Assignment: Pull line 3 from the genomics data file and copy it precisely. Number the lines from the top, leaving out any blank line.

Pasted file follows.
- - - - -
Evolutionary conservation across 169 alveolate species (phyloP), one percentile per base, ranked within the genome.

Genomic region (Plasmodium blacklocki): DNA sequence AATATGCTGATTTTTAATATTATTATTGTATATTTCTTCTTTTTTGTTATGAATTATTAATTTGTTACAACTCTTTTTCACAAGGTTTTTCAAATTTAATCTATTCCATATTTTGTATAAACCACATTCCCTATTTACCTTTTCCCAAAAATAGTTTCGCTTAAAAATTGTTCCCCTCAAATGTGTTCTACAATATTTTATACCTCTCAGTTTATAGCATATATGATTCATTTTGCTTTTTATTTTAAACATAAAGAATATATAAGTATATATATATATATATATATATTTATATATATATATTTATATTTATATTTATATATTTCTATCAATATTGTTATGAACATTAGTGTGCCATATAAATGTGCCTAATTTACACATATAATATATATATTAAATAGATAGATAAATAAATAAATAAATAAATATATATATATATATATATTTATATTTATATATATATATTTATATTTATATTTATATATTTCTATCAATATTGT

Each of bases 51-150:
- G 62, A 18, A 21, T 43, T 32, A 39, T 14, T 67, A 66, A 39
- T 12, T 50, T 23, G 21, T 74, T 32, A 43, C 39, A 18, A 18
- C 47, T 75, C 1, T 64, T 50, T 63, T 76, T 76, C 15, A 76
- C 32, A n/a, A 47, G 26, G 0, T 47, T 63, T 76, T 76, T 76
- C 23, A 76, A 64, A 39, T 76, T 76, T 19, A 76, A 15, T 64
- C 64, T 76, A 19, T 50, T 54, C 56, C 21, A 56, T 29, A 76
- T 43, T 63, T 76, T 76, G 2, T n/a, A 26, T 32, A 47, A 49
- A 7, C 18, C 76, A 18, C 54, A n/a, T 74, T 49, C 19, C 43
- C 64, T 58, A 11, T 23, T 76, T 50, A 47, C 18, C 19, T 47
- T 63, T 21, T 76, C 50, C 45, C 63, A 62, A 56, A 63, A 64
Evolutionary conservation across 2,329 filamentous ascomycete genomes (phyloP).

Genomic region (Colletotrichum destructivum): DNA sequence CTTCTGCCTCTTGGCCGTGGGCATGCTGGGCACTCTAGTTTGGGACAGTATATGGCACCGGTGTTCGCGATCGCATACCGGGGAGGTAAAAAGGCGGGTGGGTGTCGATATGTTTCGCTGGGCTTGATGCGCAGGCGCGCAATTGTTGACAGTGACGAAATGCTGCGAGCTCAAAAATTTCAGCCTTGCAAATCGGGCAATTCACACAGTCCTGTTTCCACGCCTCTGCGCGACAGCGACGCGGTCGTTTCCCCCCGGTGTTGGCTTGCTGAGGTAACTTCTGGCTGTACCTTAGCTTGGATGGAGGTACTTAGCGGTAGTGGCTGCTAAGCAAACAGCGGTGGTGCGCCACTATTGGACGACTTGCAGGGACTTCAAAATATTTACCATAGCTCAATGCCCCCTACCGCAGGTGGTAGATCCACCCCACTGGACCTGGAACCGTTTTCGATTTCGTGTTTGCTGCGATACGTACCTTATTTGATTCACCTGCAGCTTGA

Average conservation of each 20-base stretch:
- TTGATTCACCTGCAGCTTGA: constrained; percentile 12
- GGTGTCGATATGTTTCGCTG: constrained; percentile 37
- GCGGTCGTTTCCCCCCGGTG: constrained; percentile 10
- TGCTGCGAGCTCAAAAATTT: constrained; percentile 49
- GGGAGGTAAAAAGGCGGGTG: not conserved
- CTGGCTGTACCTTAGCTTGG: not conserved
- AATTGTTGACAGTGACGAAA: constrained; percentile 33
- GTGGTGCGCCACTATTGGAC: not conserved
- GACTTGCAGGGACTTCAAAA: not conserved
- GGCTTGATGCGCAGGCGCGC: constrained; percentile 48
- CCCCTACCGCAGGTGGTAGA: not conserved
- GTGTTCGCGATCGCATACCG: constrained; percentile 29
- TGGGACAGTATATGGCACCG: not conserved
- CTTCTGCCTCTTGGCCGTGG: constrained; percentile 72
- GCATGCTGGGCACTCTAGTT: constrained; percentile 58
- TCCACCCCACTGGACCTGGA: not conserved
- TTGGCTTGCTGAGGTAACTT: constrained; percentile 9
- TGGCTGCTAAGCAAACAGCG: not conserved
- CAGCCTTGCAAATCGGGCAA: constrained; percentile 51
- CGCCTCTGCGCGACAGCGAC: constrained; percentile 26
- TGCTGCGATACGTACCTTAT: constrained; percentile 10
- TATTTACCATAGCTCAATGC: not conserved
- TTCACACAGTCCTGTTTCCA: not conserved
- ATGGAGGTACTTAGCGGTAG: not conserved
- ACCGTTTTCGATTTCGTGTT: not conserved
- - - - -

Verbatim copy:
Each of bases 51-150: